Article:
WASHINGTON (AP) — President Barack Obama awarded the nation’s highest civilian honor to 21 groundbreaking actors, musicians, athletes and innovators who inspired him over the years and “helped make me who I am.” “Everybody on this stage has touched me in a very powerful, personal way, in ways that they probably couldn’t imagine,” Obama said […]
President Barack Obama today unveiled 21 recipients for the Presidential Medal of Freedom, the nation’s highest civilian honor. Among them are Ellen DeGeneres, Lorne Michaels and former FCC Chairman Newton Minow
Newton Minow and Henry Geller are asking the FCC to change its rule that requires only disclosure of the actual sponsor of issue ads to also require identification of the individuals or groups who donated funds to the sponsor such ads.
The presidential debates are an institution now, and among the most watched television events in America. Despite a rocky history, the debates are one place in the modern campaign — perhaps the only place — where the voter is treated with respect.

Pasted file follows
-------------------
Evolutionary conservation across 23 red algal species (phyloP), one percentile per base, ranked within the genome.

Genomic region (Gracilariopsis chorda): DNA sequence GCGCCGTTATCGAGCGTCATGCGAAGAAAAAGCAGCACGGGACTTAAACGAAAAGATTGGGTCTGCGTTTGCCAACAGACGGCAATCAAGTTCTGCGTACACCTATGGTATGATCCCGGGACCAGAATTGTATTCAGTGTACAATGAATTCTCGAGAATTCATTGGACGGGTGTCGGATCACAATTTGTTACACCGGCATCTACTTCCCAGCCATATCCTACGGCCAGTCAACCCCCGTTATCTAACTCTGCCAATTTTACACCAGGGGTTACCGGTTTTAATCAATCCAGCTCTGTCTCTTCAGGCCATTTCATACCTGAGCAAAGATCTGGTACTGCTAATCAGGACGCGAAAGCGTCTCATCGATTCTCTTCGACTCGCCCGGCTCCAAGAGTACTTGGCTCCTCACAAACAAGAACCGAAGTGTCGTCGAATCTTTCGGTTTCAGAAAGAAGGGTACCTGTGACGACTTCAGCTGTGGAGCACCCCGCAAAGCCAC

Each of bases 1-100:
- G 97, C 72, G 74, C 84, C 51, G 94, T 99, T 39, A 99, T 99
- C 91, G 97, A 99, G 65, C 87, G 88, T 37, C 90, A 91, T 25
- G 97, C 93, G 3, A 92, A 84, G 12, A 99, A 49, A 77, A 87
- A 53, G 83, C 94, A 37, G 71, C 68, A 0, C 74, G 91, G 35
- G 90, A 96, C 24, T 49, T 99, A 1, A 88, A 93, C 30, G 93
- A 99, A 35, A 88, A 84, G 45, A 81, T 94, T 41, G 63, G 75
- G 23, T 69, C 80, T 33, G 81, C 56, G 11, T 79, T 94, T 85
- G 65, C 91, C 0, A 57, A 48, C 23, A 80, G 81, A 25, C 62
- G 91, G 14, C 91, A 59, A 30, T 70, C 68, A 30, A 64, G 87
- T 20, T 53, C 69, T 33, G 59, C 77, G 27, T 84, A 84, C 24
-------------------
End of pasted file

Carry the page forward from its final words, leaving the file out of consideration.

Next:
A half century following Newton Minow’s famous speech to America’s young television industry, has the vast wasteland only gotten vaster? Watch a discussion on the changed landscape of television and dramatic shifts in the broader media ecosystem, and identify lessons learned that may help to offer insight into the next 50 years of media and public discourse.
Fifty years ago this week, newly appointed FCC Chairman Newton N. Minow delivered one of the most electrifying speeches ever given by a bureaucrat of the U.S. government. Everyone remembers the two words that entered the cultural lexicon afterward: “vast wasteland.” But few remember why Minow’s sermonette caused such a sensation at the time. Even fewer can recall the sweeping promises the FCC chairman made in that speech or that he failed to deliver on any of them.